More than 20 potters from the Carolinas including contemporary Catawba Indian potters will celebrate their art at the 11th annual Piedmont Pottery Festival Sept. 26 at Historic Brattonsville.
The one-day festival tells the the story of the South’s rich pottery heritage in multifaceted ways. The event is from 10 a.m. to 4 p.m.
Visitors can shop for unique selections of traditional wheel-thrown and hand-built, functional and decorative works in clay created by some of the best potters in the Carolinas.
The festival explores how pottery moved civilization from creekside to the table. The Historical Cooking Guild of the Catawba Valley will be in the plantation’s McConnell House demonstrating 18th-century cooking with pottery on an open hearth and presenting historic methods of food preservation using clay crocks.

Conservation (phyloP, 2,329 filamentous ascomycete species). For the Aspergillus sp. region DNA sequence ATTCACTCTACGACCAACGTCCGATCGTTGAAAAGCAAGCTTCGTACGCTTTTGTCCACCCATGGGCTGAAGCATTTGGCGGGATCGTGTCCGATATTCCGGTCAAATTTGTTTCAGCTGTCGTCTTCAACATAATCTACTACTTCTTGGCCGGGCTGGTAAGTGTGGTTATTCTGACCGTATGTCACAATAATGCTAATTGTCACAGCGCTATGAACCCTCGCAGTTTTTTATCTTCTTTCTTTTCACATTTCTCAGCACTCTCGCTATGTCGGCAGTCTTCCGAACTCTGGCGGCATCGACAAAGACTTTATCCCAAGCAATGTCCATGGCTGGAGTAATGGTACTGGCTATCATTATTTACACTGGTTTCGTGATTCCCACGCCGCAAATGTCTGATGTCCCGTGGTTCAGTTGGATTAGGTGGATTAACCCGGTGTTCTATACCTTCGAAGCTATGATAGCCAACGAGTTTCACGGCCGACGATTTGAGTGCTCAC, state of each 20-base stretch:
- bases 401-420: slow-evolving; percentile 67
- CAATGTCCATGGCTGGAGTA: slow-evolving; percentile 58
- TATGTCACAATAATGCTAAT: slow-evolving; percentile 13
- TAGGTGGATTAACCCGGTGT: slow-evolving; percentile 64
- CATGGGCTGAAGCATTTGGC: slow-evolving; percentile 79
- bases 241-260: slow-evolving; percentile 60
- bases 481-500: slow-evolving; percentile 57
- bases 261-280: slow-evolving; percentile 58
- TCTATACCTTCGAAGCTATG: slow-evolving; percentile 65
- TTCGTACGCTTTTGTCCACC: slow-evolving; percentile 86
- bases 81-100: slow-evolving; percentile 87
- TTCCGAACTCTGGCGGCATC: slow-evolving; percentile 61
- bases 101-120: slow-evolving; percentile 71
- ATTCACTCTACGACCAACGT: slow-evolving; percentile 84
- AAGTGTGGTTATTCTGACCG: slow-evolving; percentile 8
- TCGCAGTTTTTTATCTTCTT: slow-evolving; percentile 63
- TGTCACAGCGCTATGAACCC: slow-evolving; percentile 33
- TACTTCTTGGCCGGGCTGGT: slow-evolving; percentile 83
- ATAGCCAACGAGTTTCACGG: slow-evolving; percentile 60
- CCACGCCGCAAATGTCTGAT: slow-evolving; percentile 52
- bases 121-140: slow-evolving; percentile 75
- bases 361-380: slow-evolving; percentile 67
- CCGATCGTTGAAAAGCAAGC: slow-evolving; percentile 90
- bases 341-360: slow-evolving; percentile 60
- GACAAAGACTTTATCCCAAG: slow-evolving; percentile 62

Historic Brattonsville’s Orientation Room will feature two artful presentations during the festival. Stephen Criswell, noted scholar on the regional history of pottery and director of Native American studies at USC Lancaster, will speak on contemporary Catawba Indian pottery at 11 a.m. Buddy Wingard will present his awarding-winning documentary film, “Discovering Dave: Spirit Captured in Clay,” about the outstanding work and life of a slave potter from Edgefield at 1 p.m.
Beyond the tables of potters and their wares, the plantation’s antebellum houses will be open to guided tours; in the shed behind the McConnell House, blacksmiths will be pounding red-hot metal; and in the Oak Grove from 11 a.m. to 3 p.m. the Contreras will entertain with live bluegrass music. Visitors can enter a free drawing to win pottery; winners must be present at 3 p.m. for the drawing in the visitor center.
Regional barbecue by Gardner’s BBQ, Hash & Fresh Country Sausage will be available for purchase.
Admission: $6, adults; $5, seniors; $3,youth and free for age 3 and younger and Culture & Heritage Museum members. For information, call 803-684-2327.